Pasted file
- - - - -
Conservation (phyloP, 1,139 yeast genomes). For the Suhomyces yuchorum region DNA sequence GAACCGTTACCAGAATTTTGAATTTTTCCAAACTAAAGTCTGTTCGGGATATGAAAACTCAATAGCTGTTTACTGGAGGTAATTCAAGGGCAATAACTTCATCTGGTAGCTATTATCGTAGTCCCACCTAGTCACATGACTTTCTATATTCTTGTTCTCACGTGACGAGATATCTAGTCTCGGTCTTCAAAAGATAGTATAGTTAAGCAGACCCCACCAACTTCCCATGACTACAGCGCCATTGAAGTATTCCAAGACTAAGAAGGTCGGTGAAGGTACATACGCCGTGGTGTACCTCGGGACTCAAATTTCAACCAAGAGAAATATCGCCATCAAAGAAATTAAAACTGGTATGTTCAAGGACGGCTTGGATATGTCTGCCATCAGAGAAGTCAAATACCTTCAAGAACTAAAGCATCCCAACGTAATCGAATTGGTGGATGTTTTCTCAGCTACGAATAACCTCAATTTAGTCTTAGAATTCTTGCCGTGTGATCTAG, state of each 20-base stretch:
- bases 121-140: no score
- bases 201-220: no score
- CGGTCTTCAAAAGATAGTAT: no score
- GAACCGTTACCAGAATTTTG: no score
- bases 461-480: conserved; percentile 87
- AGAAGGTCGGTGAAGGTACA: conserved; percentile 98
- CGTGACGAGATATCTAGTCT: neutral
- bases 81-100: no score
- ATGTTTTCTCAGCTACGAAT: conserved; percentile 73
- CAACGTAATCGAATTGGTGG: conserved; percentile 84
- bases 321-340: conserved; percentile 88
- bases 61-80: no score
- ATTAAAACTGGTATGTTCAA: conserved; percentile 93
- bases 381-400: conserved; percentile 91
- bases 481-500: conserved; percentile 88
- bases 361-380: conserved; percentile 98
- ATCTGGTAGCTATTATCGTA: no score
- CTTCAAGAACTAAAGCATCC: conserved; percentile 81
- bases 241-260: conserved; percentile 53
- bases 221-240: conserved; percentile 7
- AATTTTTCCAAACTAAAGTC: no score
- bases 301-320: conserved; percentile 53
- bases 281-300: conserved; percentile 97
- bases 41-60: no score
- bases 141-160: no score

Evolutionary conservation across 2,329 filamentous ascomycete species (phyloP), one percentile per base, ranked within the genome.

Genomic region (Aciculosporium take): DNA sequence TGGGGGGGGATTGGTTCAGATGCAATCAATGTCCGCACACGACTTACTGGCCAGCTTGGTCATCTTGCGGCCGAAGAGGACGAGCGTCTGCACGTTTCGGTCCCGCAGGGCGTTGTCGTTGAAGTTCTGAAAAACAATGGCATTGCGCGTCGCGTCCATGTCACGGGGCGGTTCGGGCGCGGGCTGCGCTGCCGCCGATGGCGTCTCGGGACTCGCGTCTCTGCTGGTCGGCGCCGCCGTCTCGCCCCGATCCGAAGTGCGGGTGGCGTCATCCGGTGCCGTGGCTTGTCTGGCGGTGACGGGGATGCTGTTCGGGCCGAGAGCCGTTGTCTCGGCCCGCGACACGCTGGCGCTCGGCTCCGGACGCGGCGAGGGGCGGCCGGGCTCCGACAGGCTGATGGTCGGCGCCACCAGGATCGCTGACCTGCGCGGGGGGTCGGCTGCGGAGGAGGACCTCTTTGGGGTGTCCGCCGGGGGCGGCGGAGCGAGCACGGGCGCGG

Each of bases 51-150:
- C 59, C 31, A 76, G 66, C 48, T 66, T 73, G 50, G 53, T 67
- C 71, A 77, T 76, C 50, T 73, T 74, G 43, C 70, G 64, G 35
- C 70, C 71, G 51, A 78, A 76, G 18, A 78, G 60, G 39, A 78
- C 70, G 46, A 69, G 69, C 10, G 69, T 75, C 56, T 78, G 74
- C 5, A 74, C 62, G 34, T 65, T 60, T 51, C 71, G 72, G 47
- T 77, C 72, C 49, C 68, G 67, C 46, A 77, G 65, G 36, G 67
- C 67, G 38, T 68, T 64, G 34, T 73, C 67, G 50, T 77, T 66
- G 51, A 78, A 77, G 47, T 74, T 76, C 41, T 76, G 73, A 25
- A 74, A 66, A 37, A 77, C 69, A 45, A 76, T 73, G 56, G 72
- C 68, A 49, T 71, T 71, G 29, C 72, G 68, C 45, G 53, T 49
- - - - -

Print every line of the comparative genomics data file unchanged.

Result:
Conservation (phyloP, 1,139 yeast genomes). For the Suhomyces yuchorum region DNA sequence GAACCGTTACCAGAATTTTGAATTTTTCCAAACTAAAGTCTGTTCGGGATATGAAAACTCAATAGCTGTTTACTGGAGGTAATTCAAGGGCAATAACTTCATCTGGTAGCTATTATCGTAGTCCCACCTAGTCACATGACTTTCTATATTCTTGTTCTCACGTGACGAGATATCTAGTCTCGGTCTTCAAAAGATAGTATAGTTAAGCAGACCCCACCAACTTCCCATGACTACAGCGCCATTGAAGTATTCCAAGACTAAGAAGGTCGGTGAAGGTACATACGCCGTGGTGTACCTCGGGACTCAAATTTCAACCAAGAGAAATATCGCCATCAAAGAAATTAAAACTGGTATGTTCAAGGACGGCTTGGATATGTCTGCCATCAGAGAAGTCAAATACCTTCAAGAACTAAAGCATCCCAACGTAATCGAATTGGTGGATGTTTTCTCAGCTACGAATAACCTCAATTTAGTCTTAGAATTCTTGCCGTGTGATCTAG, state of each 20-base stretch:
- bases 121-140: no score
- bases 201-220: no score
- CGGTCTTCAAAAGATAGTAT: no score
- GAACCGTTACCAGAATTTTG: no score
- bases 461-480: conserved; percentile 87
- AGAAGGTCGGTGAAGGTACA: conserved; percentile 98
- CGTGACGAGATATCTAGTCT: neutral
- bases 81-100: no score
- ATGTTTTCTCAGCTACGAAT: conserved; percentile 73
- CAACGTAATCGAATTGGTGG: conserved; percentile 84
- bases 321-340: conserved; percentile 88
- bases 61-80: no score
- ATTAAAACTGGTATGTTCAA: conserved; percentile 93
- bases 381-400: conserved; percentile 91
- bases 481-500: conserved; percentile 88
- bases 361-380: conserved; percentile 98
- ATCTGGTAGCTATTATCGTA: no score
- CTTCAAGAACTAAAGCATCC: conserved; percentile 81
- bases 241-260: conserved; percentile 53
- bases 221-240: conserved; percentile 7
- AATTTTTCCAAACTAAAGTC: no score
- bases 301-320: conserved; percentile 53
- bases 281-300: conserved; percentile 97
- bases 41-60: no score
- bases 141-160: no score

Evolutionary conservation across 2,329 filamentous ascomycete species (phyloP), one percentile per base, ranked within the genome.

Genomic region (Aciculosporium take): DNA sequence TGGGGGGGGATTGGTTCAGATGCAATCAATGTCCGCACACGACTTACTGGCCAGCTTGGTCATCTTGCGGCCGAAGAGGACGAGCGTCTGCACGTTTCGGTCCCGCAGGGCGTTGTCGTTGAAGTTCTGAAAAACAATGGCATTGCGCGTCGCGTCCATGTCACGGGGCGGTTCGGGCGCGGGCTGCGCTGCCGCCGATGGCGTCTCGGGACTCGCGTCTCTGCTGGTCGGCGCCGCCGTCTCGCCCCGATCCGAAGTGCGGGTGGCGTCATCCGGTGCCGTGGCTTGTCTGGCGGTGACGGGGATGCTGTTCGGGCCGAGAGCCGTTGTCTCGGCCCGCGACACGCTGGCGCTCGGCTCCGGACGCGGCGAGGGGCGGCCGGGCTCCGACAGGCTGATGGTCGGCGCCACCAGGATCGCTGACCTGCGCGGGGGGTCGGCTGCGGAGGAGGACCTCTTTGGGGTGTCCGCCGGGGGCGGCGGAGCGAGCACGGGCGCGG

Each of bases 51-150:
- C 59, C 31, A 76, G 66, C 48, T 66, T 73, G 50, G 53, T 67
- C 71, A 77, T 76, C 50, T 73, T 74, G 43, C 70, G 64, G 35
- C 70, C 71, G 51, A 78, A 76, G 18, A 78, G 60, G 39, A 78
- C 70, G 46, A 69, G 69, C 10, G 69, T 75, C 56, T 78, G 74
- C 5, A 74, C 62, G 34, T 65, T 60, T 51, C 71, G 72, G 47
- T 77, C 72, C 49, C 68, G 67, C 46, A 77, G 65, G 36, G 67
- C 67, G 38, T 68, T 64, G 34, T 73, C 67, G 50, T 77, T 66
- G 51, A 78, A 77, G 47, T 74, T 76, C 41, T 76, G 73, A 25
- A 74, A 66, A 37, A 77, C 69, A 45, A 76, T 73, G 56, G 72
- C 68, A 49, T 71, T 71, G 29, C 72, G 68, C 45, G 53, T 49